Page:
WASHINGTON -- So, this is what is must have been like. This is what it must have felt like to be the teams the Nationals lost to in the playoffs over the years when Washington couldn't get hits, score runs, make the defensive plays they had made all year or trust their bullpen.
For years, the Nationals invented new ways to fail on the postseason stage. But now, the shoe is on the other foot and they are the team playing as close to flawless as baseball can be played. They aren't making mistakes while the Cardinals are tumbling down a mountain towards elimination.
After winning Game 3 by the score of 8-1 on Monday night, the Nats hold a 3-0 advantage in the NLCS which means they only have to win one of the next four games and they are World Series-bound. They will have two opportunities at home with both Tuesday and Wednesday's games set for Washington. Wednesday's might not even be necessary.
This year is just different for these Nats and there was one moment during Monday's game that served as a specific reminder of that. In the bottom of the fifth inning, Ryan Zimmerman doubled home a run to put the Nationals up 6-0. That was the same lead they had in Game 5 of the 2012 NLDS against these very same Cardinals. This time, they didn't blow it. They piled on and didn't look back.
Really, this enitre series has felt like another game in that infamous NLDS. Recall, if you can, Game 3 of that series when things shifted to Washington. There was a bizarre scheduling quirk that year where the Nats, despite having home field advantage, didn't play a home game until Game 3. They were on the road for the first two and split them before returning to D.C. for the next three games.
That Game 3 was the first home MLB postseason game for a Washington team in 79 years. Fans who wanted to be part of history packed the stadium in a sellout that required standing room only tickets.
But what happened next was pure, uncut dejection. The Nats were obliterated 8-0 to go down 2-1 in the series. All those fans showed up to the park and had absolutely nothing to cheer for the entire day. Not a single run, or even a juncture in the game where it seemed like a win was possible.
Now, think about how this series has gone. How many moments in these three games have Cardinals fans been able to cheer for? They were shut out in Game 1, they scored one run in Game 2 and one run in Game 3. The two plays they scored on were both at a time when the Cardinals were down multiple runs. And both times they only scored because of a Nationals defensive mistake.
This series so far has been a one-sided fight where the Cardinals are taking beatings over and over and rarely punching back. The Nationals know what that feels like and are happy to be on the other end.
These three wins have been business-like and, if you ask the players, there is one main reason for that.
"Our starting pitching, I think it just sets the tone for everything in the series. It lets our offensive guys [relax], it gives them a chance to take a deep breath and maybe work the count," reliever Sean Doolittle said.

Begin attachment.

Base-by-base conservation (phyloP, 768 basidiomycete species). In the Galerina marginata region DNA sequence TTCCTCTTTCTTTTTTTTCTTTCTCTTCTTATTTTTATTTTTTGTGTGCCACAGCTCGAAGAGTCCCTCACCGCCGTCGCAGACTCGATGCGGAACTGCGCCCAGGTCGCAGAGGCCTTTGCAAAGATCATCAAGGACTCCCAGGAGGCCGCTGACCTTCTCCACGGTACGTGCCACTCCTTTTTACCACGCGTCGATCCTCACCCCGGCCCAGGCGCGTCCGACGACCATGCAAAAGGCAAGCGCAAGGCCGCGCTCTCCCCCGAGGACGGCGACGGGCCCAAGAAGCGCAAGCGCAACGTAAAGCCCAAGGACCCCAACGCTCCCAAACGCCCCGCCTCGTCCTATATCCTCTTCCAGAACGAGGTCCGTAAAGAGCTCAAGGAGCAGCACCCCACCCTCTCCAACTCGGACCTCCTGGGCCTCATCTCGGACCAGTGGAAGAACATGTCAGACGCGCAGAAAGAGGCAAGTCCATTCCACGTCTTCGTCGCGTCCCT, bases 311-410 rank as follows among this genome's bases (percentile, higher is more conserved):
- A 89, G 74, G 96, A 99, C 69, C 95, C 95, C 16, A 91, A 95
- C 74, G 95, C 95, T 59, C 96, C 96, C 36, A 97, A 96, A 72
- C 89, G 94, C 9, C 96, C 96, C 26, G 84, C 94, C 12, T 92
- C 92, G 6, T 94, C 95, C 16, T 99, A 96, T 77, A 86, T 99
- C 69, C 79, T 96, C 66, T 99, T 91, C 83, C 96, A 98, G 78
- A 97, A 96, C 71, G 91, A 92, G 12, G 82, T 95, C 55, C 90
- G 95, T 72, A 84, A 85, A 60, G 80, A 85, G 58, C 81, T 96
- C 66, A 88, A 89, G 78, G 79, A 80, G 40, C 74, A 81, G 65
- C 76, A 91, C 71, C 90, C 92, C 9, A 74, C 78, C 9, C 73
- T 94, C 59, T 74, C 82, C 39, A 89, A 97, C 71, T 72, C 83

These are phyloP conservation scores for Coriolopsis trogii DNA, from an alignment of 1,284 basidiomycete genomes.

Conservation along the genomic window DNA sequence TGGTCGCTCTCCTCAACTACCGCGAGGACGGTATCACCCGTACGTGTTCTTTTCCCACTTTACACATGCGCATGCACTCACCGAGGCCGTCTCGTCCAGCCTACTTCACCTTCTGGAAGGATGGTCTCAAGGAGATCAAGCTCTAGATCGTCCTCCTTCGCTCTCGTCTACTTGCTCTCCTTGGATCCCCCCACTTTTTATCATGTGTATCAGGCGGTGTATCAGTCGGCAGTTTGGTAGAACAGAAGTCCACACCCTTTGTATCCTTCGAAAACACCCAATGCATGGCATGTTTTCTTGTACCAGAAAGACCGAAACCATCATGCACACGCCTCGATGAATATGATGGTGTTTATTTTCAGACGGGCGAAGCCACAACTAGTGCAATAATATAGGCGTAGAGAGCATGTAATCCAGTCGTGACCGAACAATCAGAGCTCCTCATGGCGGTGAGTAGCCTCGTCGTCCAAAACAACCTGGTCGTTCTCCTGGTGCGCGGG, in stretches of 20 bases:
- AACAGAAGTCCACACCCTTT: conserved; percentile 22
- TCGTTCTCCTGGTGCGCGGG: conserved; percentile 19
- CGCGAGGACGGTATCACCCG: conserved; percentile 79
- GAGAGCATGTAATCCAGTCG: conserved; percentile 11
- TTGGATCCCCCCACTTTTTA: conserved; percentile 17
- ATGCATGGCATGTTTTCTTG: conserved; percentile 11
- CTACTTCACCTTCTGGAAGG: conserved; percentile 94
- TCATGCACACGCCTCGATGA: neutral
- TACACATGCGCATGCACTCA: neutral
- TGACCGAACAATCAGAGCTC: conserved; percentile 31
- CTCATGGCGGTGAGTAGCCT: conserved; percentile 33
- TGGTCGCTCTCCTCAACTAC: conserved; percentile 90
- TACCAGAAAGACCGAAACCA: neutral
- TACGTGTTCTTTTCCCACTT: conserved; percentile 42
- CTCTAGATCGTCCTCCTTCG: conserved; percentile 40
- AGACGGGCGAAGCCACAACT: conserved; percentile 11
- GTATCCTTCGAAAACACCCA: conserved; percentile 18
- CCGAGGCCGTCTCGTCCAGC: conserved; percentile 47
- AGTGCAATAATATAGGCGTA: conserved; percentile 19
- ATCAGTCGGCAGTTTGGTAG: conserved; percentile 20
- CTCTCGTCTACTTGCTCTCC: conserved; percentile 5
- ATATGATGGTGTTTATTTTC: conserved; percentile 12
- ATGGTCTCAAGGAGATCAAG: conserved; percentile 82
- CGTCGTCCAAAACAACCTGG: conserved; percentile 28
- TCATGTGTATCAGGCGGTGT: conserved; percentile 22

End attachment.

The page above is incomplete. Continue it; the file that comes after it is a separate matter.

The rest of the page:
"Like tonight, they were able to get something going the second time through the lineup. It lets them relax and it keeps the pressure on them. As bullpen guys, you see what they're doing to attack hitters. They're constantly ahead in counts, they're working quick, they're in a rhythm; you feed off that too as a bullpen guy. You want to get in there and do the exact same thing. They've put us in a really good spot in this series."
After Stephen Strasburg's seven-inning gem on Monday, Nationals starters have now thrown 21 2/3 innings without allowing an earned run in the NLCS. They have struck out 28 batters and issued only three walks.
It has been pitching and also defense. Though the Cardinals have technically capitalized on two defensive blunders - a Michael A. Taylor misjudged ball in Game 2 and a Juan Soto throwing error in Game 3 - the Nationals have otherwise played mistake-free baseball.
"Starting pitching and play good defense. If you do those two things in the playoffs, I think you're going to have decent success," outfielder Adam Eaton said.
"Our starting pitching has been unbelievable and we've played good defense," first baseman Ryan Zimmerman said.
"We're just trying to do the little things right, treat it as a normal game and play like we've played for the last few months. It's hard to do sometimes, but we've really tried as best we can to do it."
The Nationals' defense has also included some miraculous plays, the types that make Cardinals players and their fans throw their hands up in disbelief. Zimmerman had a diving grab in Game 1 in St. Louis and Anthony Rendon had a fantastic stop at third in Game 3 to rob Paul DeJong of a hit.
The Nats have become that team that frustrates opponents by acing the finer details of the game. It's an unusual role for them at this stage of the season.
But what else is new? These clearly aren't the Nationals old. They have bucked trends of team history all season by coming back in a pennant race, by making the playoffs as a Wild Card team, by winning a Wild Card game and then a do-or-die NLDS Game 5. They don't have Bryce Harper and their bullpen is bad on paper when in years past it was good on paper, just when it counted most.
Everything this year has been different. And that trend has continued with the casual nature of the three wins that now have them on the cusp of a World Series berth.
Unless the baseball gods are setting us all up for something extraordinary, there is no reason to believe they won't keep it rolling. These Nationals aren't recognizable to those who have watched them over the years, but it keeps working. Don't tell anyone. Just go with it.
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